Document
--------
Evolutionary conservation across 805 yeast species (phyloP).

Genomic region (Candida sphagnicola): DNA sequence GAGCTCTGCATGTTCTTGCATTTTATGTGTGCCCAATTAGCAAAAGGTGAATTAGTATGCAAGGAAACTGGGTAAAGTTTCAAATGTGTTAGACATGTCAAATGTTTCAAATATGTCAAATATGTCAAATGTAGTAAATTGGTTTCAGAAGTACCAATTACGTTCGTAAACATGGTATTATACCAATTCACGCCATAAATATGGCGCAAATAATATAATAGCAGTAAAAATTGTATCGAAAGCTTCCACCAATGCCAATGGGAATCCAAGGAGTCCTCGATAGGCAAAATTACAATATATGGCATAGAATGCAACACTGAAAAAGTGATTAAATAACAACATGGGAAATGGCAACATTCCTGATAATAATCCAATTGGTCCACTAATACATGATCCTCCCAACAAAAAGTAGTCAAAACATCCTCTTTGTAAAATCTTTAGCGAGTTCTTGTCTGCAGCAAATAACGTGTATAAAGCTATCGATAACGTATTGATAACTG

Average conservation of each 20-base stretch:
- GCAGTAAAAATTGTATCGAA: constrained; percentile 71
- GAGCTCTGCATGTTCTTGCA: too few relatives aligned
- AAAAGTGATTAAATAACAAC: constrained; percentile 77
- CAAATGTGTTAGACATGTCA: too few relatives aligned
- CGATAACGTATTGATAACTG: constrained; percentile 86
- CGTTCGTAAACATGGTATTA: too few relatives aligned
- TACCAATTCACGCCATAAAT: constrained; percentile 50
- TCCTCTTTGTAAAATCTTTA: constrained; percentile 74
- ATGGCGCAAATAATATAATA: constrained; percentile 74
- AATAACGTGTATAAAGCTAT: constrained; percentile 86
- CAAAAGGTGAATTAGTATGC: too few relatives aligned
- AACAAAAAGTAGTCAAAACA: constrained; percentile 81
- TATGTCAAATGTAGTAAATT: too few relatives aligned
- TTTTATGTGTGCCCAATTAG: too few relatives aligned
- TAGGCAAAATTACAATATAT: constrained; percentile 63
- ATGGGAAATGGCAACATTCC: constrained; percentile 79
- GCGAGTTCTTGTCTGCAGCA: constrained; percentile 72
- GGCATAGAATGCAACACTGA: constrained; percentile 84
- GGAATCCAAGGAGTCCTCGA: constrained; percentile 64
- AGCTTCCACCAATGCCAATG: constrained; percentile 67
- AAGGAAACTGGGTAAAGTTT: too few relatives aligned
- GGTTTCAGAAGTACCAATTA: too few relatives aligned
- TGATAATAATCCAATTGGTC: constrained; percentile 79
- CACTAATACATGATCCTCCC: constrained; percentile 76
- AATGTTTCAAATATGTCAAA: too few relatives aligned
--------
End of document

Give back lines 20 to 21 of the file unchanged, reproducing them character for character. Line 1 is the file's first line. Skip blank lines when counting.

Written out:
- GCGAGTTCTTGTCTGCAGCA: constrained; percentile 72
- GGCATAGAATGCAACACTGA: constrained; percentile 84